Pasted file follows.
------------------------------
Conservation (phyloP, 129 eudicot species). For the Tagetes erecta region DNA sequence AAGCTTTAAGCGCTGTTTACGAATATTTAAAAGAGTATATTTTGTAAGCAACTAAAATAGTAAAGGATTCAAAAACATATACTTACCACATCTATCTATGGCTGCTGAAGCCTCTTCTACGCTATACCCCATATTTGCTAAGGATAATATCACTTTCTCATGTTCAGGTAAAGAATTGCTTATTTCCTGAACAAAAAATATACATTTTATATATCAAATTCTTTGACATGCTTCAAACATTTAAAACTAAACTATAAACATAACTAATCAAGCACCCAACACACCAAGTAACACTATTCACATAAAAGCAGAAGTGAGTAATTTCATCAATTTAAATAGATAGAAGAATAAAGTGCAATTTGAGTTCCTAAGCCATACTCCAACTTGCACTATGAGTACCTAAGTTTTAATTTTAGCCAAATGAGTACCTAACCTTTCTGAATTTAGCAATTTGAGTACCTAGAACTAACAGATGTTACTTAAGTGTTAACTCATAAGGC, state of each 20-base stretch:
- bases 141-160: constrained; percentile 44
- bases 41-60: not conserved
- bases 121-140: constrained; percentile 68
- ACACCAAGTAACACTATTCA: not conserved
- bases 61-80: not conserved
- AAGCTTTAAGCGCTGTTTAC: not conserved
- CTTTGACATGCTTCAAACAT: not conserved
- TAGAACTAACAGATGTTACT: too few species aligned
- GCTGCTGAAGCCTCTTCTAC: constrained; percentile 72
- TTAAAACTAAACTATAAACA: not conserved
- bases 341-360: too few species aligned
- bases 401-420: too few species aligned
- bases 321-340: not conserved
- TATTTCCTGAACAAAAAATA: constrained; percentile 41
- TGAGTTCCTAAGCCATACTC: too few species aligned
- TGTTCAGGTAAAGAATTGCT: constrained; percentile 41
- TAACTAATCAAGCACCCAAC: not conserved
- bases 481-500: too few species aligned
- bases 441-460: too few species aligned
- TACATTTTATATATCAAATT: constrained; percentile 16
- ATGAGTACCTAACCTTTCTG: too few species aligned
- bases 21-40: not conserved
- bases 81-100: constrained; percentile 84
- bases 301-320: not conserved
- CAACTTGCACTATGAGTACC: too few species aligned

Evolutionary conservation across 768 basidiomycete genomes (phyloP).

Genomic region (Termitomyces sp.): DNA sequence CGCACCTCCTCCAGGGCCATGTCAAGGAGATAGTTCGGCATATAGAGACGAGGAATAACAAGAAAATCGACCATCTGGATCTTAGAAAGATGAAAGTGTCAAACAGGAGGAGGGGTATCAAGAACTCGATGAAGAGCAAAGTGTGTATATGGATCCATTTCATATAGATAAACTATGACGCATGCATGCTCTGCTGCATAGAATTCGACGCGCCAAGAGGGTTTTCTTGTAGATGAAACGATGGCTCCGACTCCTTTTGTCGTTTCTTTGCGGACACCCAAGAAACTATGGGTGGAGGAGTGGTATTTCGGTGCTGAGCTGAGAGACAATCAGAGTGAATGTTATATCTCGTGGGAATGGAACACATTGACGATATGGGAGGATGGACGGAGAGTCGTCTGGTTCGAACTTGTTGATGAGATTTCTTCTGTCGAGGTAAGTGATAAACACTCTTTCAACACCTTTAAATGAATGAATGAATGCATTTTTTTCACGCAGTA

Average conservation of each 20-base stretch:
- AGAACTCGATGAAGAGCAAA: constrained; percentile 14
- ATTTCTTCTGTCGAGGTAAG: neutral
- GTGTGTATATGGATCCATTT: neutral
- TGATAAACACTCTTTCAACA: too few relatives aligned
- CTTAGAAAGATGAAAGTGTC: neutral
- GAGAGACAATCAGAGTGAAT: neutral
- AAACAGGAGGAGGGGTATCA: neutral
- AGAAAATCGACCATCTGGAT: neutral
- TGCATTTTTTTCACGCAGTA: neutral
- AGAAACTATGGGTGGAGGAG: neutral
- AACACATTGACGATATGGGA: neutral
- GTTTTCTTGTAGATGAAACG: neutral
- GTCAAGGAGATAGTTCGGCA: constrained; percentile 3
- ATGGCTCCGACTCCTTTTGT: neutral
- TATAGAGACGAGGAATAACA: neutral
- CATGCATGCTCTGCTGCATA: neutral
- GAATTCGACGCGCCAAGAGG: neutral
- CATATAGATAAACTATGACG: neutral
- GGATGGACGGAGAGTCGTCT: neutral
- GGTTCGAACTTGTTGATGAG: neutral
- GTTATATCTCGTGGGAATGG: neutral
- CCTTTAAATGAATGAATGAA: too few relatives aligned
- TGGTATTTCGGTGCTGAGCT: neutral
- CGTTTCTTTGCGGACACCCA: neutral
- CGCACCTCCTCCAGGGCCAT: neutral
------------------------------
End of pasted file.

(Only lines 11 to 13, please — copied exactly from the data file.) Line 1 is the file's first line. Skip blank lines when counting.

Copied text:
- TTAAAACTAAACTATAAACA: not conserved
- bases 341-360: too few species aligned
- bases 401-420: too few species aligned